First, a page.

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Understanding Your Diabetes Medication

Debra Gordon

Last updated: November 22, 2016 3:18 pm

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How well is your diabetes controlled? In an ideal world, your HbA1c, a measure of glucose levels over the past several months, would be 7 percent or less. In the real world, only about half of those with diabetes reach this goal. 1 That means their risk of heart disease, vision problems, stroke, neuropathy, kidney disease, and amputation is significantly increased.

Plus, just 51 percent of people with diabetes meet blood pressure goals (ideally, less than 130/80 mmHg) and just 56 percent meet LDL cholesterol goals (ideally, less than 100 mg/dL). Overall, only about one in five people with diabetes meet all three goals.

Managing Your Diabetes

That’s why it’s so important that you know your numbers and, even more important, that your doctor knows your numbers. If you’re part of the 80 percent who don’t have their blood sugar, blood pressure, or LDL cholesterol under control, it’s time for a talk.

With more than a dozen oral and injectable anti-diabetes medications available, not to mention several types of insulin, there is one (or more) that’s right for you.

But studies find that doctors, particularly primary care physicians, are very slow to switch patients to another diabetes medication or to add medications to existing regimens. They’re particularly slow to put patients on insulin.

Taking Medication to Treat Type 2 Diabetes

In one study of 109 family practitioners and 379 patients with type 2 diabetes, it took the doctors nine years before they started their patients on insulin, by which point their average HbA1c was a whopping 9.5 percent! Even four years after starting patients on insulin, the average HbA1c was still too high – nearly 8 percent. 2

The reality is that if you have Type 2 diabetes, you will need stronger medication and, eventually, insulin, as your disease progresses. That’s because over time, the insulin-producing cells in your pancreas simply wear out. In fact, some doctors are putting their type 2 patients on insulin at diagnosis or soon thereafter in the hopes of preserving those insulin-producing cells.

Before you get to insulin, however, there are several other drugs your doctor can try, either alone or in combination with each other or an insulin.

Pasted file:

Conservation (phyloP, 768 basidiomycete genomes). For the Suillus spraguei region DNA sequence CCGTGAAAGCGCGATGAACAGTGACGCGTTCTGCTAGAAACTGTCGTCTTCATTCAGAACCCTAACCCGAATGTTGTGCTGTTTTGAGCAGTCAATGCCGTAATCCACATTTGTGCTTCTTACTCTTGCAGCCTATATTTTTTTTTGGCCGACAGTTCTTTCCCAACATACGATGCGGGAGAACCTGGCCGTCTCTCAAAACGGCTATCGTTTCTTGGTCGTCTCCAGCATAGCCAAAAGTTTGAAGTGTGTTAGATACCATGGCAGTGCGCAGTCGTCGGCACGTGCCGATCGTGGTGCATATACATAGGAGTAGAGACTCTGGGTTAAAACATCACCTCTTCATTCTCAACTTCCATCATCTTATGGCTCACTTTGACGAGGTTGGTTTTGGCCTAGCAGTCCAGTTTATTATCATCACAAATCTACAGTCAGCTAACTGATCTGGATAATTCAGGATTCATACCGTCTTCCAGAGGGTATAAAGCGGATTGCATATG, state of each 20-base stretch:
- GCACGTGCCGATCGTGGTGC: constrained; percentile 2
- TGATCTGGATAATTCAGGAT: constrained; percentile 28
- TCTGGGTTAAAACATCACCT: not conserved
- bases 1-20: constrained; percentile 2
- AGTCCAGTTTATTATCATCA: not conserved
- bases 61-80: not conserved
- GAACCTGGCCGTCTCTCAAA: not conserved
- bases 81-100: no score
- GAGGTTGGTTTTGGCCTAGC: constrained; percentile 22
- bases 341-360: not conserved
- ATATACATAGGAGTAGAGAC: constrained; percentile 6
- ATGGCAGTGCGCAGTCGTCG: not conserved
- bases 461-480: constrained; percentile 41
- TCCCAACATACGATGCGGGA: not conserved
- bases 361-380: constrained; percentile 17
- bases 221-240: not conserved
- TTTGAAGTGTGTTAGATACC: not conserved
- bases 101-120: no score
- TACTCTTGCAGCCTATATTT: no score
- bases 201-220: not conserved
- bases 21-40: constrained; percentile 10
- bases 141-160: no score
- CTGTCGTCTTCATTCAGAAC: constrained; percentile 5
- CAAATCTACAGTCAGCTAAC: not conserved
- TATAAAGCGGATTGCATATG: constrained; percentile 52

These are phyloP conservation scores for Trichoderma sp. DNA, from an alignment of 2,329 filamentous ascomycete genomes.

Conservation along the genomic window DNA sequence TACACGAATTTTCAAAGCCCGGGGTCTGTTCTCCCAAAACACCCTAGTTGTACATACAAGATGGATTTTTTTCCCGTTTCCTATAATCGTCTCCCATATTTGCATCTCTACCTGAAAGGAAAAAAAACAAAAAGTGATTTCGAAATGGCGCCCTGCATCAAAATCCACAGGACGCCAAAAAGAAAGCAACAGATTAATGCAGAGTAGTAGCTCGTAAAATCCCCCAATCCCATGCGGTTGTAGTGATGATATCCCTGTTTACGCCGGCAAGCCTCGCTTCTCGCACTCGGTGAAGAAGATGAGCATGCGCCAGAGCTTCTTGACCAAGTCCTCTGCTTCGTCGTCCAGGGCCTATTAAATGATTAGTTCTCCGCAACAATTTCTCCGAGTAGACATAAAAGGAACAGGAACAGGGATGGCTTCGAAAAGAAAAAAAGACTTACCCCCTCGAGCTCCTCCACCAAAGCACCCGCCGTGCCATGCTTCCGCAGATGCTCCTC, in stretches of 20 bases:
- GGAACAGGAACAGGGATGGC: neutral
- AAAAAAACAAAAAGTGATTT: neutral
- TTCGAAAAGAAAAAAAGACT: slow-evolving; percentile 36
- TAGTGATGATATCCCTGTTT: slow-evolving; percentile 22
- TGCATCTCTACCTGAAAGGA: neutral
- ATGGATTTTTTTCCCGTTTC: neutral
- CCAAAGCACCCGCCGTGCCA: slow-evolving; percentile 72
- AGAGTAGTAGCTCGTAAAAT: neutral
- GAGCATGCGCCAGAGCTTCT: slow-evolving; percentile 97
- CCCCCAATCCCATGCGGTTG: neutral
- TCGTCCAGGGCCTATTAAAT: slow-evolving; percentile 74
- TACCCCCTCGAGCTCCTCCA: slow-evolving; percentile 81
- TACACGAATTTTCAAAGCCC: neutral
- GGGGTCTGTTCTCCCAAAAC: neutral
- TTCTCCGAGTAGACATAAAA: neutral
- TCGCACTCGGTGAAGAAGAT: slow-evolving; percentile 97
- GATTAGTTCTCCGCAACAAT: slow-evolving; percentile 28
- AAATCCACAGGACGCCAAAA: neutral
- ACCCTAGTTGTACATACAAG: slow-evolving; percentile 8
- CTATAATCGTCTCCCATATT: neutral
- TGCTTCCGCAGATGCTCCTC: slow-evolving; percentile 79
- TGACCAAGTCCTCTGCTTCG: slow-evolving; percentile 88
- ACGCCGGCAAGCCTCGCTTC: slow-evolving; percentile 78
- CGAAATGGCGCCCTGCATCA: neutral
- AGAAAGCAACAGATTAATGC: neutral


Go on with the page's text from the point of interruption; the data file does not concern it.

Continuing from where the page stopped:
Oral Medications

  • Sulfonylureas. These drugs induce your pancreas to produce more insulin. They include glipizide (Glucotrol and Glucotrol XL), glyburide (Micronase, Glynase, and Diabeta), and glimepiride (Amaryl). A major side effect is low blood sugar, or hypoglycemia.
  • Meglitinides. Like sulfonylureas, these drugs also stimulate more insulin production. They include repaglinide (Prandin) and nateglinide (Starlix) and they also can cause hypoglycemia.
  • Biguanide. This drug helps your body absorb more glucose. It also reduces the amount of glucose the liver releases. The main biguanide is metformin (Glucophage).
  • Thiazolidinediones. These drugs improve your body’s sensitivity to insulin so more glucose gets into cells. It also reduces the glucose released from the liver. The two currently available are rosiglitazone (Avandia) and pioglitazone (ACTOS). There is some evidence that they can increase the risk of certain heart conditions.
  •  Alpha-glucosidase inhibitors. These drugs work in the intestines to prevent your body from turning starchy carbohydrates like bread and potatoes into glucose, and slow the breakdown sugar itself. The two available are Acarbose (Precose) and miglitol (Glyset). The main side effects are gas and diarrhea.
  •  DPP-4 inhibitors. These drugs act on a compound called GLP-1, which reduces blood glucose levels. The DPP-4 inhibitors prevent the breakdown of GLP-1, which keeps blood glucose levels low. Sitagliptin (Januvia), saxagliptin (Onglyza), linagliptin (Tradjenta), and alogliptin (Nesina) are available DPP-4 inhibitors.
  • SGLT2 Inhibitors. This class of drugs, also known as gliflozins, work by limiting the absorption of glucose to help control blood sugar. Invokana and Farxiga are common examples of these.

Injectable Non-Insulin Medications

  • Exenatide (Byetta) and extended release exenatide (Bydureon) prompt your pancreas to release more insulin when your blood sugar is high while also reducing the amount of glucose your liver releases.
  • Liraglutide (Victoza) works similarly to exenatide. The main side effect with both is nausea, which usually goes away after a few days or weeks.
  • Pramlintide (Symlin) slows digestion, thus reducing the after-meal blood sugar spike that can stress your pancreas more and leave you with high blood glucose levels. Pramlintide also improves insulin release and reduces glucose release from the liver.

We’ll cover insulin therapy in another story.

Remember, no matter what medications you’re taking, diet and exercise must be a part of your quest to manage your diabetes. But if you’re doing everything right and your blood glucose remains stubbornly high, it’s time to ask your doctor about next steps.

  1. Stark Casagrande S, Fradkin JE, Saydah SH, et al. The Prevalence ofMeeting A1C, Blood Pressure, and LDL Goals Among People With Diabetes, 1988–2010. Diabetes Care. 2013;36(8):2271-9. 

  2. Harris SB, Kapor J, Lank CN, et al. Clinical inertia in patients with T2DM requiring insulin in family practice. Can Fam Physician. 2010;56(12):e418-424.